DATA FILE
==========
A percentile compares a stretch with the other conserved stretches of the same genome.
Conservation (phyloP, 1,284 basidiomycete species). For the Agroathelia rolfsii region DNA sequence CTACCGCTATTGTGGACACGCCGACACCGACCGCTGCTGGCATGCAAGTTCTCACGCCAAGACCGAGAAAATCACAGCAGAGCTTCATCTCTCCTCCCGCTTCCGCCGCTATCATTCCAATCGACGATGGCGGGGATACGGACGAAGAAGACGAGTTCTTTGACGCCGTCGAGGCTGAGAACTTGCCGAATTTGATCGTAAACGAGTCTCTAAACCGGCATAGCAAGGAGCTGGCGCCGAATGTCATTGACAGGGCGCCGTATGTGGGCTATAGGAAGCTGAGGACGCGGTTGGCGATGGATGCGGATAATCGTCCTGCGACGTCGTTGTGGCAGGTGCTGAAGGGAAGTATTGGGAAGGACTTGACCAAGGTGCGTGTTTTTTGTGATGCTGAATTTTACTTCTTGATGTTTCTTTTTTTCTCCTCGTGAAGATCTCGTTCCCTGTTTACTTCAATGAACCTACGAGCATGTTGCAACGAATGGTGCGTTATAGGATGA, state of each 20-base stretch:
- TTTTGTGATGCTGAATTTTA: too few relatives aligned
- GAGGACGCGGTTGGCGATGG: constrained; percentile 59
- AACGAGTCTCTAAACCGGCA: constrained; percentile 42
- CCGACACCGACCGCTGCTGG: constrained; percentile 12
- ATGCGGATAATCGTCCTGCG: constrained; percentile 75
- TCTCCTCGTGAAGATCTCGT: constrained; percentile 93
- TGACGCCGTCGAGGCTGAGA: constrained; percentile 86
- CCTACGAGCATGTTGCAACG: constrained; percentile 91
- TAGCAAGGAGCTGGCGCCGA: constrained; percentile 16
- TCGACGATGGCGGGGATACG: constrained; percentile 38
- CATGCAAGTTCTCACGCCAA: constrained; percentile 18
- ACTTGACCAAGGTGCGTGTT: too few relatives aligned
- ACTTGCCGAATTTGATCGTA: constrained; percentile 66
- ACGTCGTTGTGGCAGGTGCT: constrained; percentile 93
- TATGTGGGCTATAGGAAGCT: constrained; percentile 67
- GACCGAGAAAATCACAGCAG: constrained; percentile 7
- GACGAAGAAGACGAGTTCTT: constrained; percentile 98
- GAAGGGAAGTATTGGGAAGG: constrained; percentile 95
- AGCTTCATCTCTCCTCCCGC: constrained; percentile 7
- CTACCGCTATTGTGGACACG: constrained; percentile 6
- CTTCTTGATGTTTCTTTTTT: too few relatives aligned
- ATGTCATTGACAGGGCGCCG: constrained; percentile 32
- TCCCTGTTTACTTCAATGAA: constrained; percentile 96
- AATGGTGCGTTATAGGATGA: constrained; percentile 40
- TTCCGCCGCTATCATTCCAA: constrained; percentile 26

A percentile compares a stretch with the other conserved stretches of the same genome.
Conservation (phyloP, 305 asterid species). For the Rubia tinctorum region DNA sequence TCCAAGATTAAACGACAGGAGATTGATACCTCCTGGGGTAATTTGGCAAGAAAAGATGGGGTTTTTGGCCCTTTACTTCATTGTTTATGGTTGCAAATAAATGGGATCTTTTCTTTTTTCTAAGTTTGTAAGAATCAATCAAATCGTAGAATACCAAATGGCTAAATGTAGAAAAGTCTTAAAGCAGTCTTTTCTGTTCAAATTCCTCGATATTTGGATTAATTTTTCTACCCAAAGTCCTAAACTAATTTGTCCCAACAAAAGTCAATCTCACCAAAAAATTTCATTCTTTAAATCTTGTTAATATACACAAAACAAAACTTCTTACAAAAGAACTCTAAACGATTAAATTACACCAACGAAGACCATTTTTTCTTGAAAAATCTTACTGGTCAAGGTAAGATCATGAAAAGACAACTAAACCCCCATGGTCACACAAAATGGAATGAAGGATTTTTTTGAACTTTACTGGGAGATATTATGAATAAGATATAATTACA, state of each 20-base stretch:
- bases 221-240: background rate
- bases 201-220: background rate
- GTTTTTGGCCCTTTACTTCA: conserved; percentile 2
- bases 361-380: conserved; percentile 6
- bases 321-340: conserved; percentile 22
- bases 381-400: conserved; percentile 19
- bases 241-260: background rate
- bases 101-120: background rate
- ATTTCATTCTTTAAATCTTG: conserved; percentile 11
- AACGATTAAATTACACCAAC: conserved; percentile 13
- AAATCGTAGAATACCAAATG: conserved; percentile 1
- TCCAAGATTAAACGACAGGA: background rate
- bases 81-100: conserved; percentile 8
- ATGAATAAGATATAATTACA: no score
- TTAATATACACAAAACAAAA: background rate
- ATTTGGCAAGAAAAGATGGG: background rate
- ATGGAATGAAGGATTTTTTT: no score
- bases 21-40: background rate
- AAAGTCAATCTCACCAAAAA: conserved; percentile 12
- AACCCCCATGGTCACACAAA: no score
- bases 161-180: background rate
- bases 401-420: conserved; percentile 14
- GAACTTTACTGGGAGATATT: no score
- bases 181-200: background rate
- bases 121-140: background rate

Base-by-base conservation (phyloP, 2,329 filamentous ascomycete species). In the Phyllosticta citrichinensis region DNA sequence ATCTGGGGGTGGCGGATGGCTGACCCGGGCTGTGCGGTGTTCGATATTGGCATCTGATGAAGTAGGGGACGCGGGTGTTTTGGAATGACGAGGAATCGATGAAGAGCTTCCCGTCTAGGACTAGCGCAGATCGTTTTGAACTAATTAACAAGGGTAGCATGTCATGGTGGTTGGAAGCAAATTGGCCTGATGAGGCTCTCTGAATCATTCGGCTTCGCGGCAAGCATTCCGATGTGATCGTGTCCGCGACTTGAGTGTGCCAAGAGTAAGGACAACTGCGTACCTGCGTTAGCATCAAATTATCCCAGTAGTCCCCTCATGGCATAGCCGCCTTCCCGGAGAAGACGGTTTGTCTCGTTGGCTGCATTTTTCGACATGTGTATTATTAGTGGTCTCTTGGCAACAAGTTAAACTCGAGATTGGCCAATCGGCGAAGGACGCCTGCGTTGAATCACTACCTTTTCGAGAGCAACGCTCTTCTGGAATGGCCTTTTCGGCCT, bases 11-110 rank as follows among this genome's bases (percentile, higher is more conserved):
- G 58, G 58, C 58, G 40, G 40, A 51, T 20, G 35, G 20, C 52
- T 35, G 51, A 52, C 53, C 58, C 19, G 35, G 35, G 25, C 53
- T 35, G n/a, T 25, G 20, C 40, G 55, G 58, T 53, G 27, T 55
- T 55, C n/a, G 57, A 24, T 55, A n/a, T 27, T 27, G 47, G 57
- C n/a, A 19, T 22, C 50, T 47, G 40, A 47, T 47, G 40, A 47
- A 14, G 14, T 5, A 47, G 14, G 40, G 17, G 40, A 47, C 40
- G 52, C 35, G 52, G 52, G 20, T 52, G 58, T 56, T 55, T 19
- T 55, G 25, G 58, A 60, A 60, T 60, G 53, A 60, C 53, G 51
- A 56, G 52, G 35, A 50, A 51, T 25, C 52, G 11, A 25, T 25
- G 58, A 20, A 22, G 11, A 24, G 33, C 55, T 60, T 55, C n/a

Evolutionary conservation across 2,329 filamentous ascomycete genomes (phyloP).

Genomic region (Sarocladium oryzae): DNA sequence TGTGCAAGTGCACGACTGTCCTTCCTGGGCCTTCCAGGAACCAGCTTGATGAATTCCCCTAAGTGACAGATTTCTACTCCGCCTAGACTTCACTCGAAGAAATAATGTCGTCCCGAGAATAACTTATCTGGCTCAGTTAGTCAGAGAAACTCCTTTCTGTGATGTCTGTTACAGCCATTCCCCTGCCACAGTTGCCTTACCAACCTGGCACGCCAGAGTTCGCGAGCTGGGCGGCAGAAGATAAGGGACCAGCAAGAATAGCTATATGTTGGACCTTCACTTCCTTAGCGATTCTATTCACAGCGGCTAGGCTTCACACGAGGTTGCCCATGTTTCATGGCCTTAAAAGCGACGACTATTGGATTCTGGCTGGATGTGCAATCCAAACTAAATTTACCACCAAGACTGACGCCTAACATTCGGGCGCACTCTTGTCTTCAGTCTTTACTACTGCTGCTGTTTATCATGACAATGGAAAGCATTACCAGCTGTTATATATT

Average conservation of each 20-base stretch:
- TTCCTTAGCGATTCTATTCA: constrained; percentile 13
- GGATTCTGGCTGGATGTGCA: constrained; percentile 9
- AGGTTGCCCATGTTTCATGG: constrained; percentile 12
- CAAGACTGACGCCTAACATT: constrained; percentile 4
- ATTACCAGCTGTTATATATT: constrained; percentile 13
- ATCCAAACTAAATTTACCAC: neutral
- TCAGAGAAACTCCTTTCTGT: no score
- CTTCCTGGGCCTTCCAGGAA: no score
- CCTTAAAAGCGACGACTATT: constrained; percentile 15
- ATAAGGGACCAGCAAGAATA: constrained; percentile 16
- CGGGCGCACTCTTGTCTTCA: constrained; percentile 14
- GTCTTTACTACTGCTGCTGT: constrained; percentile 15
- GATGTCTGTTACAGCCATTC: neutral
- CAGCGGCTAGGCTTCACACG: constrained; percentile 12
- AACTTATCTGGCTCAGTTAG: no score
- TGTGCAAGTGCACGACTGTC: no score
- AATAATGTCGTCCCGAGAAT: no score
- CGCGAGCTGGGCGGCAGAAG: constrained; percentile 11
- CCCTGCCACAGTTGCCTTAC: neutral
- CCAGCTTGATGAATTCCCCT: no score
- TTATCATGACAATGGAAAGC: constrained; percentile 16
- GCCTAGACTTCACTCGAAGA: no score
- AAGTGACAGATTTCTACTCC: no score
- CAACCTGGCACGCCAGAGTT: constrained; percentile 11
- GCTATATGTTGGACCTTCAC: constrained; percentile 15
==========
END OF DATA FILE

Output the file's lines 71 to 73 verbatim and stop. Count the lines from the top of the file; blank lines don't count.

- AGGTTGCCCATGTTTCATGG: constrained; percentile 12
- CAAGACTGACGCCTAACATT: constrained; percentile 4
- ATTACCAGCTGTTATATATT: constrained; percentile 13